Steve Robertson, Fiddlin' Around -The Journal of American Roots Music

"LOVED IT! It's the most refreshing CD I've heard in a very long time. Great tunes, lyrics and style."
Bob Singer, Singer House Concerts, Tamarac, FL

"We are big supporters of independent music and the people who make it. Here are a few of our hidden gems: Robin Greenstein's 'Acousticness'. From down and dirty to sultry soul with respectful nods at folk, rock and jazz, when you pop this in your (CD) player you'll find yourself toe-tapping and finger-snapping along." Mandolin Bros. Vintage News Newsletter, April-May 2004

"A great CD, I was super-impressed and listened many times. In my top 200!"
Derek Sivers, President and CEO,

Reviews for

Vol. 1

"Robin, who has worked with banjo legend Hedy West, goes, on this album, back two hundred (give or take) years to the Appalachian tradition, when tunes like The House Carpenter and Gypsy Davy were the means by which proletarian mores were stratified. Some tunes were collected by the Lomaxes, others from the Child Ballad collection. A "you cannot possibly go wrong" CD - all the guitars used on the recording are Martins - a 1975 000-28, a 1998 SP00C16R and a 2000 D-42." Mandolin Bros. Vintage News Newsletter April-May 2004

"Before hearing this recording, I had only known Robin Greenstein as a singer-songwriter. It turns out she once studied with the great Hedy West and, as she reveals on this set, she is, herself, a very impressive interpreter of traditional folk songs.

With the exception of West's "Cotton Mill Girls", all of the songs here are traditional, all are performed in traditionally-oriented styles, and all are primarily about women. The women in many of these songs are tragic figures. There's the regretful wife who wishes she were a single girl again, the suicidal lovers in "Katie Dear" - a variant of "Silver Dagger" - the battered, murdered woman in "The Wind and Rain" and the young mother who deserts her baby and husband, the house carpenter, to run away with a seaman, only to drown when his ship sinks. There's also the rich man's wife who deserts her husband to run off with Blackjack Davy and the wife of the farmer who was too much trouble for the Devil himself.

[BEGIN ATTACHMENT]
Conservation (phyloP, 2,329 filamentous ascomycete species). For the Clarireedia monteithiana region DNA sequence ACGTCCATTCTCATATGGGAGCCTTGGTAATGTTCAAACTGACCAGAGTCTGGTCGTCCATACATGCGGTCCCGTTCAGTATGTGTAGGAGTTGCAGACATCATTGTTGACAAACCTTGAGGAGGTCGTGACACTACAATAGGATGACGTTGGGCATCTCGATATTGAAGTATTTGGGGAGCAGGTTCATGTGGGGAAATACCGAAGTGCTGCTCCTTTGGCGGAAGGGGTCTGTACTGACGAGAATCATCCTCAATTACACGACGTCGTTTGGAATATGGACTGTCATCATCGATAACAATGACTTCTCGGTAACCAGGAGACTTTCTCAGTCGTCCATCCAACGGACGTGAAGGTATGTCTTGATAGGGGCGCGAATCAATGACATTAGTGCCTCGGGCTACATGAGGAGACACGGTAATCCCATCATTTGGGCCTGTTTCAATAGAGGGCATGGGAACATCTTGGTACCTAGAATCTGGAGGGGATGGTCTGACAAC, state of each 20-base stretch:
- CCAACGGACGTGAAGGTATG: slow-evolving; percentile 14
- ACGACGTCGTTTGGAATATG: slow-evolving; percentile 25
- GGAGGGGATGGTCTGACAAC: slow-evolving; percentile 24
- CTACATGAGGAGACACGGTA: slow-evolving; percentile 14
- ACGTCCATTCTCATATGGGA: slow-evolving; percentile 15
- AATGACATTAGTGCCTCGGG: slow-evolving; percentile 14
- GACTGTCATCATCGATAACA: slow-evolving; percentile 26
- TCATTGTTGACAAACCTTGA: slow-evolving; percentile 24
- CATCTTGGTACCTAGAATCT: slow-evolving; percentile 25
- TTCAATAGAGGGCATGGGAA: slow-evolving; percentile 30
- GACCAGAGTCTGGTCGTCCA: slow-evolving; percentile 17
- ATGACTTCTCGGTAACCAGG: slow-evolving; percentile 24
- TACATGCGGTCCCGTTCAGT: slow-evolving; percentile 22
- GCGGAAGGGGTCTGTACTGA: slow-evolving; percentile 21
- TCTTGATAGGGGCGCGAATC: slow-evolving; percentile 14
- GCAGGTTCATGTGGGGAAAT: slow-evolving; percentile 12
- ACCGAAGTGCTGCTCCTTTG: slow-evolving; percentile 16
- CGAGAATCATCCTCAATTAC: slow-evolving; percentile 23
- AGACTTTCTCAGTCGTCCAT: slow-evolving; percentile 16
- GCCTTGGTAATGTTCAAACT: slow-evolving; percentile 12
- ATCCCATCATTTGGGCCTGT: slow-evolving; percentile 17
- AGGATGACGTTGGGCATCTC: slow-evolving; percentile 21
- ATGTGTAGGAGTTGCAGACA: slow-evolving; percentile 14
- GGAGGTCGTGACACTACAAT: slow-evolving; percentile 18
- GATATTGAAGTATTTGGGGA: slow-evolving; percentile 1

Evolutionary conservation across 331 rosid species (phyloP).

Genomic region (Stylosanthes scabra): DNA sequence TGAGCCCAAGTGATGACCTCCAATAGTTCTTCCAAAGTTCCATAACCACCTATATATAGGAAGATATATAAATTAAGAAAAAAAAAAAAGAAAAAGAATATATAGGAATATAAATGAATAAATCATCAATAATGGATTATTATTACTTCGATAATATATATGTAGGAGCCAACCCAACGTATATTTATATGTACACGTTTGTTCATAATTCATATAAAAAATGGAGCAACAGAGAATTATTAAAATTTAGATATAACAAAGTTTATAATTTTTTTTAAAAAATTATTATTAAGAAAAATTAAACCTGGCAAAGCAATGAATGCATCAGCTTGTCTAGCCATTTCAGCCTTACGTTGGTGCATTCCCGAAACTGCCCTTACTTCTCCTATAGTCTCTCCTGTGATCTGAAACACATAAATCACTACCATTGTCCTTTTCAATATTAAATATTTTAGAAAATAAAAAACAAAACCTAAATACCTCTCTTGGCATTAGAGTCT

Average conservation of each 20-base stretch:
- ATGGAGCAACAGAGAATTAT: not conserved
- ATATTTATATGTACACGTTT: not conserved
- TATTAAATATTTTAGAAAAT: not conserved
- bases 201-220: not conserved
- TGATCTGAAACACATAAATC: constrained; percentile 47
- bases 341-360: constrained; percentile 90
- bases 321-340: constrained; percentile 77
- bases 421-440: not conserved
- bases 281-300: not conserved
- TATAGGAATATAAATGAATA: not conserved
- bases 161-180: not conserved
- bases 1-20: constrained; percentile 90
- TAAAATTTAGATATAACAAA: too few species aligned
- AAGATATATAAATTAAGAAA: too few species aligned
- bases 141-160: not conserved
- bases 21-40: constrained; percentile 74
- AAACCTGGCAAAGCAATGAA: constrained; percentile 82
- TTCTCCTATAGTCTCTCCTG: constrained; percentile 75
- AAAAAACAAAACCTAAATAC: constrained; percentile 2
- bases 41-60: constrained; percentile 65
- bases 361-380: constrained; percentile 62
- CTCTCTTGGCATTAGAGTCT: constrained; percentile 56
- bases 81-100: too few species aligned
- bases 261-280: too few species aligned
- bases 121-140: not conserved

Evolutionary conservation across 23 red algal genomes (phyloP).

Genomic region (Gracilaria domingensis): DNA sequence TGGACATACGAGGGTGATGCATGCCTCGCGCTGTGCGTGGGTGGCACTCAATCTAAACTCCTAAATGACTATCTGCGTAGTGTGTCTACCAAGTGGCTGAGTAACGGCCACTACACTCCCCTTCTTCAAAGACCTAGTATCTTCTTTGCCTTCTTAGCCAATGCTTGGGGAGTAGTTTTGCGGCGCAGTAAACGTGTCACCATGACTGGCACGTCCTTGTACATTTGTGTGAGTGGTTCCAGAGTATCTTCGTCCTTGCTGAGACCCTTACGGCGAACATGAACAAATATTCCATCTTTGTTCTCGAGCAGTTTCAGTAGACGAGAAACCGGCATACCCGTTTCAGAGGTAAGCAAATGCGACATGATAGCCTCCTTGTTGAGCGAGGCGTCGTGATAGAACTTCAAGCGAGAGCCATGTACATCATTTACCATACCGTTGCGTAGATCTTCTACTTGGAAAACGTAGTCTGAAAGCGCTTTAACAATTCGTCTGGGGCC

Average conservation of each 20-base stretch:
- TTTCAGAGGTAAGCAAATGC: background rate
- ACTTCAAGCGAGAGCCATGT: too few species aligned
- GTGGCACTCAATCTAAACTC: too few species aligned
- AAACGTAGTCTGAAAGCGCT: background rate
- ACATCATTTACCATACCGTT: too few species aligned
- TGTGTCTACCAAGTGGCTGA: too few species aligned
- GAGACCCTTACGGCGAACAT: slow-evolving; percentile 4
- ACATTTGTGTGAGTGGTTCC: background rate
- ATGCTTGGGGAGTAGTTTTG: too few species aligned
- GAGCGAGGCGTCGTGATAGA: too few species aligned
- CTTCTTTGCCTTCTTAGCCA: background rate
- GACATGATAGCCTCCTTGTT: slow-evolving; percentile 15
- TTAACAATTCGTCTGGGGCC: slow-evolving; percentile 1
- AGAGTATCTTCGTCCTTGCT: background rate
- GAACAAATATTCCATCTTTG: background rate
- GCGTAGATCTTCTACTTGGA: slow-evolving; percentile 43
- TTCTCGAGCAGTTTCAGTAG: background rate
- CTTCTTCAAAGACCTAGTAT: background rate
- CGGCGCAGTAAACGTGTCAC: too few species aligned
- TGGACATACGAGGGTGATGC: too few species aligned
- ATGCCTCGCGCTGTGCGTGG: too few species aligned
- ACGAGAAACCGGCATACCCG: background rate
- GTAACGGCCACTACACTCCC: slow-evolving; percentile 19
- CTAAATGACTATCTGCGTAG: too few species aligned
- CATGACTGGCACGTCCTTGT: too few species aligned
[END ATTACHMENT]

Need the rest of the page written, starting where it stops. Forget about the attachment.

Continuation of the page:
Among my favorite tracks are a bluesy version of "I Know You Rider" that's reminiscent of Hot Tuna's arrangement and a lovely version of the lonesome lament "Dink's Song (Fare Thee Well)." Greenstein complements her comfortable-sounding vocals with some fine guitar and banjo playing. She also sparingly uses a synthesizer for added texture and receives some tasteful support from Barry Wiesenfeld on bass Richard Sleigh on harmonica and fiddler Charlie Rury. As she implies in the album title, she's planning to release a second volume of traditional songs in the future. I'm eagerly awaiting it."

Mike Regenstreif for SING OUT Magazine
reprinted with permission of the reviewer

"If wonderfully arranged and performed traditional music is your thing, then Robin Greenstein's exquisite recording "Images Of Women Vol.1" is just what you're looking for. Robin's fine and lively vocal interpretation of classic American folk songs combine with sparkling banjo, guitar, harmonica and bass to create an exciting piece of musical history. I could listen to this CD over and over again! Smooth and relaxing - and a whole lot of fun to boot!"
Maggie Ferguson
Live! From the Living Room Acoustic Showcase
Host, Old Front Porch Radio Show - WXOU-FM Auburn Hills. MI